Two lawsuits have been filed against Ferguson Enterprises and its truck driver, who was driving a Ferguson truck when it ran into and killed two S.C. Department of Transportation employees, who were working just outside of Conway.
S.C. Senator and Conway attorney Luke Rankin filed one of the lawsuits on behalf of Scott Sibbick, personal representative of David J. Sibbick, and Conway attorney Morgan Martin filed the other lawsuit on behalf of Stephanie Morgan, personal representative for Cecil A. Morgan.
Both lawsuits are claiming wrongful death and negligence saying the SCDOT workers were performing routine roadwork on July 25, 2019, at about 2:20 p.m. on U.S. 501 just outside of Conway wearing hard hats and reflective vests. The lawsuits also say the men were working from an SCDOT dump truck that was stopped and had all of its appropriate flashing and signal lights activated.
Two vehicles were stopped behind the SCDOT dump truck when James Tyrone Williams approached them driving faster than 50 mph as he passed the warning signs for reduced speed due to the road construction and plowed into the two stopped vehicles, according to the lawsuits.
One of the stopped cars was forced to the right side of the road before hitting a minivan and forcing it to the left side of the road. The truck then “plowed into and ran over” Sibbick and Morgan. The Ferguson truck ran off the road and landed in the woods before it stopped.
In addition to these two deaths, the lawsuits say six others were seriously injured.
The lawsuits say Williams negligently disregarded the safety of others, failed to operate his vehicle safely and reasonably, was traveling too fast for conditions, not paying proper attention and failed to properly apply his brakes (if he had any) and more.
The lawsuits also say Ferguson shares the fault because it did not properly hire and train its operators; didn’t ensure that its employees followed proper policies and procedures to protect innocent citizens, including the decedents; failed to complete a pre-trip inspection that revealed non-functioning brakes; put a truck with inoperable brakes into service likely to kill or hurt someone; allowed Williams to drive when he was not medically qualified to drive due to “severe obesity, hypertension and/or obstructive sleep apnea.”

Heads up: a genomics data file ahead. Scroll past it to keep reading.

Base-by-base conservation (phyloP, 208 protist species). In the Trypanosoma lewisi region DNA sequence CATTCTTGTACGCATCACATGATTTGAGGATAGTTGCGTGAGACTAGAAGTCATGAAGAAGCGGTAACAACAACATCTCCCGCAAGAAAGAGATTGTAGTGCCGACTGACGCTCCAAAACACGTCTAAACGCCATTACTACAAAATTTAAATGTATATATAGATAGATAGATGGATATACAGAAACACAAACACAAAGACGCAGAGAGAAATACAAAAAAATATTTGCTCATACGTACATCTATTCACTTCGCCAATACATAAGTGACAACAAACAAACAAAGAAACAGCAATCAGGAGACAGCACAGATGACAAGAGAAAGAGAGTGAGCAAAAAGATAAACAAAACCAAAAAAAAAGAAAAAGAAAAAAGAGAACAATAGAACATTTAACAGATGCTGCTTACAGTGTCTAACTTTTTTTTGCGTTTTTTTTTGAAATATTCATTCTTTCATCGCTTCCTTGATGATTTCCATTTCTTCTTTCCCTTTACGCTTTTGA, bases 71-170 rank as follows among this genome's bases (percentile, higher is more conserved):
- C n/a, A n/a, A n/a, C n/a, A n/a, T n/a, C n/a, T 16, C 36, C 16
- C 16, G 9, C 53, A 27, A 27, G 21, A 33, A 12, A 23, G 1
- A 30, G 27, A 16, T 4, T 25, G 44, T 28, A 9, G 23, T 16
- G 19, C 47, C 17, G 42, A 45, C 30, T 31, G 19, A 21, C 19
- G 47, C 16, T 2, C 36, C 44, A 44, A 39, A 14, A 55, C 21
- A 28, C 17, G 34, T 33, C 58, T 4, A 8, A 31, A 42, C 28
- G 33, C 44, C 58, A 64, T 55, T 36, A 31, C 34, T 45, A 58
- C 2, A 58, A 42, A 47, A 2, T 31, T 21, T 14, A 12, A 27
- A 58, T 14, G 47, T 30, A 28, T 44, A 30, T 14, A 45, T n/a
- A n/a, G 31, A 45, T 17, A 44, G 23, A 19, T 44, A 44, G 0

They also claim that Ferguson Enterprises, LLC or Ferguson Enterprises, Inc. “required or permitted” Williams to drive when he was “likely to become impaired through fatigue, illness or any other cause such as severe obesity, obstructive sleep apnea and/or hypertension as to make it unsafe for Defendant Williams to begin or continue to operate the Commercial Motor Vehicle. Upon information and belief these medical conditions resulting in impaired alertness were known to Defendant Williams and Defendants Ferguson Enterprises, Inc. and/or Ferguson Enterprises, LLC for an extended period of weeks and months prior to the collision.”
The personal representatives, the lawsuit says, have lost income; suffered mental shock, wounded feelings, grief and sorrow knowing that the decedents suffered traumatic and horrific deaths; and lost companionship and love.
The lawsuits are asking for the costs of the lawsuits, plus actual and punitive damages.
In an email, a spokesperson for Ferguson said, “Our thoughts are with those affected by this tragic accident. However, we cannot further comment on ongoing litigation.”
The S.C. Department of Transportation also said it cannot comment due to the litigation.
Ferguson’s website says the company, out of Newport News, Va., is the largest United States distributor of plumbing supplies, PVF, waterworks, fire and fabrication products and a major distributor of HVAC equipment and industrial products.